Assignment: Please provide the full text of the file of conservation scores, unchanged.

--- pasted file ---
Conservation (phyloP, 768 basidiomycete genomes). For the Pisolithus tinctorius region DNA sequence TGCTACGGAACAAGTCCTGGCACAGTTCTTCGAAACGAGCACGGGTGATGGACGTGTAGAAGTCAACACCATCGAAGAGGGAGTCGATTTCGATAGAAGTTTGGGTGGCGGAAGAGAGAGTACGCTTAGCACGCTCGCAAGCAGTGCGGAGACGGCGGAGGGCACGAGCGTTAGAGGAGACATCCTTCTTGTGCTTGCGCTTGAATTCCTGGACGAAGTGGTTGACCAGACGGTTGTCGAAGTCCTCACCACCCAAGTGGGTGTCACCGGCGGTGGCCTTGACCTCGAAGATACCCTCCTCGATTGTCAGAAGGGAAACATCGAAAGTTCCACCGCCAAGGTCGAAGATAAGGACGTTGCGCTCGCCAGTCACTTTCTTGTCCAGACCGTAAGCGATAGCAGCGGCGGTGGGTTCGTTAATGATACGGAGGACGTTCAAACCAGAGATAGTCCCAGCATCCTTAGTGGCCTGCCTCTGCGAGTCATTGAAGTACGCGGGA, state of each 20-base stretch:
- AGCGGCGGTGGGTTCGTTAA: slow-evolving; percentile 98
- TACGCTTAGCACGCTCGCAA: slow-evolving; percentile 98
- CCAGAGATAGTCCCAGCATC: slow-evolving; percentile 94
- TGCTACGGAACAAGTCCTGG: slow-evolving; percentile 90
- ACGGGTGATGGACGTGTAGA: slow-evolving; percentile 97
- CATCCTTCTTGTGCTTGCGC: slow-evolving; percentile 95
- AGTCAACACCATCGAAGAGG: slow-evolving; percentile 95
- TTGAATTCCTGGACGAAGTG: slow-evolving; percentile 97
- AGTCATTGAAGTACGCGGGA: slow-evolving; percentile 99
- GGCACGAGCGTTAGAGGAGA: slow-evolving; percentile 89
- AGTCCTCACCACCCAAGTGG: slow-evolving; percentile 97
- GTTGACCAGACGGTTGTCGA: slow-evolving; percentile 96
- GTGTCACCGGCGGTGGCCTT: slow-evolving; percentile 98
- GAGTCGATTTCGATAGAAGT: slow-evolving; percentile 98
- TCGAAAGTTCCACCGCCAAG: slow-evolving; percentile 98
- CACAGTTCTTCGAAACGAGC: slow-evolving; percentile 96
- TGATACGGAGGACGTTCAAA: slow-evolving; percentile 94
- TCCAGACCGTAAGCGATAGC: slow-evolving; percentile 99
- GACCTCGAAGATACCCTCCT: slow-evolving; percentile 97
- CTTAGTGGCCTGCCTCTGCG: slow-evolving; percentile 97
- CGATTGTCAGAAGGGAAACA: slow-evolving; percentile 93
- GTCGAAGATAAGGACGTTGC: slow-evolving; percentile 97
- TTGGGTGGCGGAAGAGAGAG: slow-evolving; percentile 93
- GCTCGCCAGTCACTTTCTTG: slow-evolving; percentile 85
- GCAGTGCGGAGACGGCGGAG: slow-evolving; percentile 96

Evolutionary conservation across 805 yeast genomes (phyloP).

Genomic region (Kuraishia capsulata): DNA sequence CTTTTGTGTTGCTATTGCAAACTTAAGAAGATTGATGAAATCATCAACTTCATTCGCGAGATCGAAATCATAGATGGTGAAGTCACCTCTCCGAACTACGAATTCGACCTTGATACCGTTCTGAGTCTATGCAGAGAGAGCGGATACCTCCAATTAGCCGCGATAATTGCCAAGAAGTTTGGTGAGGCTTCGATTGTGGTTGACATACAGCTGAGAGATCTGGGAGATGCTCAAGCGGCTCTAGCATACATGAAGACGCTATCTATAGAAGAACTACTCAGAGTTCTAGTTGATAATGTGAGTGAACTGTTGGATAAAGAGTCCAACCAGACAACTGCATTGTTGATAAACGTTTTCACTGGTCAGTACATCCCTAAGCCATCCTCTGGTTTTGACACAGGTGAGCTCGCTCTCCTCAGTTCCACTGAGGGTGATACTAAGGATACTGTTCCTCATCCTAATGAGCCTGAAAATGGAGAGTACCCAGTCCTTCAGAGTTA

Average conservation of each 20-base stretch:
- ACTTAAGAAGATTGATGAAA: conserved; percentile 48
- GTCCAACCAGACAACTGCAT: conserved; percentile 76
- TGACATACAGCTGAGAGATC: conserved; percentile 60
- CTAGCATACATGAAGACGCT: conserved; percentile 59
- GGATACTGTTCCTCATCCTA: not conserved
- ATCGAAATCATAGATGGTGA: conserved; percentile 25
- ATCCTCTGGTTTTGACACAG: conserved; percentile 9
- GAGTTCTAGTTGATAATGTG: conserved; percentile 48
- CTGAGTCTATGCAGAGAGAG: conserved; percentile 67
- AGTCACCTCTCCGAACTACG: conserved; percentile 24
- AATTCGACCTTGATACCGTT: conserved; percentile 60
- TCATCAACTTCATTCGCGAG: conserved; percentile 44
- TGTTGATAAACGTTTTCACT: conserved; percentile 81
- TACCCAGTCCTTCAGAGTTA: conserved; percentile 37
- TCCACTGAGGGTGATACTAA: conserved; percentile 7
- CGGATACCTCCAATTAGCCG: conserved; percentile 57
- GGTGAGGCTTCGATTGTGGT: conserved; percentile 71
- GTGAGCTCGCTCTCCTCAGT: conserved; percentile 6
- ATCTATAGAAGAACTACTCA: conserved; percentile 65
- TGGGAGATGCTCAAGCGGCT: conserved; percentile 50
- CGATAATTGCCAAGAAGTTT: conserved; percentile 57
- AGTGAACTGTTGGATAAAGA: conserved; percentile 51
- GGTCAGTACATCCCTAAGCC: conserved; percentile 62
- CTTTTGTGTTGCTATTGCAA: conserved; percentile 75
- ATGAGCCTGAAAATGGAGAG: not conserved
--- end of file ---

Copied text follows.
Conservation (phyloP, 768 basidiomycete genomes). For the Pisolithus tinctorius region DNA sequence TGCTACGGAACAAGTCCTGGCACAGTTCTTCGAAACGAGCACGGGTGATGGACGTGTAGAAGTCAACACCATCGAAGAGGGAGTCGATTTCGATAGAAGTTTGGGTGGCGGAAGAGAGAGTACGCTTAGCACGCTCGCAAGCAGTGCGGAGACGGCGGAGGGCACGAGCGTTAGAGGAGACATCCTTCTTGTGCTTGCGCTTGAATTCCTGGACGAAGTGGTTGACCAGACGGTTGTCGAAGTCCTCACCACCCAAGTGGGTGTCACCGGCGGTGGCCTTGACCTCGAAGATACCCTCCTCGATTGTCAGAAGGGAAACATCGAAAGTTCCACCGCCAAGGTCGAAGATAAGGACGTTGCGCTCGCCAGTCACTTTCTTGTCCAGACCGTAAGCGATAGCAGCGGCGGTGGGTTCGTTAATGATACGGAGGACGTTCAAACCAGAGATAGTCCCAGCATCCTTAGTGGCCTGCCTCTGCGAGTCATTGAAGTACGCGGGA, state of each 20-base stretch:
- AGCGGCGGTGGGTTCGTTAA: slow-evolving; percentile 98
- TACGCTTAGCACGCTCGCAA: slow-evolving; percentile 98
- CCAGAGATAGTCCCAGCATC: slow-evolving; percentile 94
- TGCTACGGAACAAGTCCTGG: slow-evolving; percentile 90
- ACGGGTGATGGACGTGTAGA: slow-evolving; percentile 97
- CATCCTTCTTGTGCTTGCGC: slow-evolving; percentile 95
- AGTCAACACCATCGAAGAGG: slow-evolving; percentile 95
- TTGAATTCCTGGACGAAGTG: slow-evolving; percentile 97
- AGTCATTGAAGTACGCGGGA: slow-evolving; percentile 99
- GGCACGAGCGTTAGAGGAGA: slow-evolving; percentile 89
- AGTCCTCACCACCCAAGTGG: slow-evolving; percentile 97
- GTTGACCAGACGGTTGTCGA: slow-evolving; percentile 96
- GTGTCACCGGCGGTGGCCTT: slow-evolving; percentile 98
- GAGTCGATTTCGATAGAAGT: slow-evolving; percentile 98
- TCGAAAGTTCCACCGCCAAG: slow-evolving; percentile 98
- CACAGTTCTTCGAAACGAGC: slow-evolving; percentile 96
- TGATACGGAGGACGTTCAAA: slow-evolving; percentile 94
- TCCAGACCGTAAGCGATAGC: slow-evolving; percentile 99
- GACCTCGAAGATACCCTCCT: slow-evolving; percentile 97
- CTTAGTGGCCTGCCTCTGCG: slow-evolving; percentile 97
- CGATTGTCAGAAGGGAAACA: slow-evolving; percentile 93
- GTCGAAGATAAGGACGTTGC: slow-evolving; percentile 97
- TTGGGTGGCGGAAGAGAGAG: slow-evolving; percentile 93
- GCTCGCCAGTCACTTTCTTG: slow-evolving; percentile 85
- GCAGTGCGGAGACGGCGGAG: slow-evolving; percentile 96

Evolutionary conservation across 805 yeast genomes (phyloP).

Genomic region (Kuraishia capsulata): DNA sequence CTTTTGTGTTGCTATTGCAAACTTAAGAAGATTGATGAAATCATCAACTTCATTCGCGAGATCGAAATCATAGATGGTGAAGTCACCTCTCCGAACTACGAATTCGACCTTGATACCGTTCTGAGTCTATGCAGAGAGAGCGGATACCTCCAATTAGCCGCGATAATTGCCAAGAAGTTTGGTGAGGCTTCGATTGTGGTTGACATACAGCTGAGAGATCTGGGAGATGCTCAAGCGGCTCTAGCATACATGAAGACGCTATCTATAGAAGAACTACTCAGAGTTCTAGTTGATAATGTGAGTGAACTGTTGGATAAAGAGTCCAACCAGACAACTGCATTGTTGATAAACGTTTTCACTGGTCAGTACATCCCTAAGCCATCCTCTGGTTTTGACACAGGTGAGCTCGCTCTCCTCAGTTCCACTGAGGGTGATACTAAGGATACTGTTCCTCATCCTAATGAGCCTGAAAATGGAGAGTACCCAGTCCTTCAGAGTTA

Average conservation of each 20-base stretch:
- ACTTAAGAAGATTGATGAAA: conserved; percentile 48
- GTCCAACCAGACAACTGCAT: conserved; percentile 76
- TGACATACAGCTGAGAGATC: conserved; percentile 60
- CTAGCATACATGAAGACGCT: conserved; percentile 59
- GGATACTGTTCCTCATCCTA: not conserved
- ATCGAAATCATAGATGGTGA: conserved; percentile 25
- ATCCTCTGGTTTTGACACAG: conserved; percentile 9
- GAGTTCTAGTTGATAATGTG: conserved; percentile 48
- CTGAGTCTATGCAGAGAGAG: conserved; percentile 67
- AGTCACCTCTCCGAACTACG: conserved; percentile 24
- AATTCGACCTTGATACCGTT: conserved; percentile 60
- TCATCAACTTCATTCGCGAG: conserved; percentile 44
- TGTTGATAAACGTTTTCACT: conserved; percentile 81
- TACCCAGTCCTTCAGAGTTA: conserved; percentile 37
- TCCACTGAGGGTGATACTAA: conserved; percentile 7
- CGGATACCTCCAATTAGCCG: conserved; percentile 57
- GGTGAGGCTTCGATTGTGGT: conserved; percentile 71
- GTGAGCTCGCTCTCCTCAGT: conserved; percentile 6
- ATCTATAGAAGAACTACTCA: conserved; percentile 65
- TGGGAGATGCTCAAGCGGCT: conserved; percentile 50
- CGATAATTGCCAAGAAGTTT: conserved; percentile 57
- AGTGAACTGTTGGATAAAGA: conserved; percentile 51
- GGTCAGTACATCCCTAAGCC: conserved; percentile 62
- CTTTTGTGTTGCTATTGCAA: conserved; percentile 75
- ATGAGCCTGAAAATGGAGAG: not conserved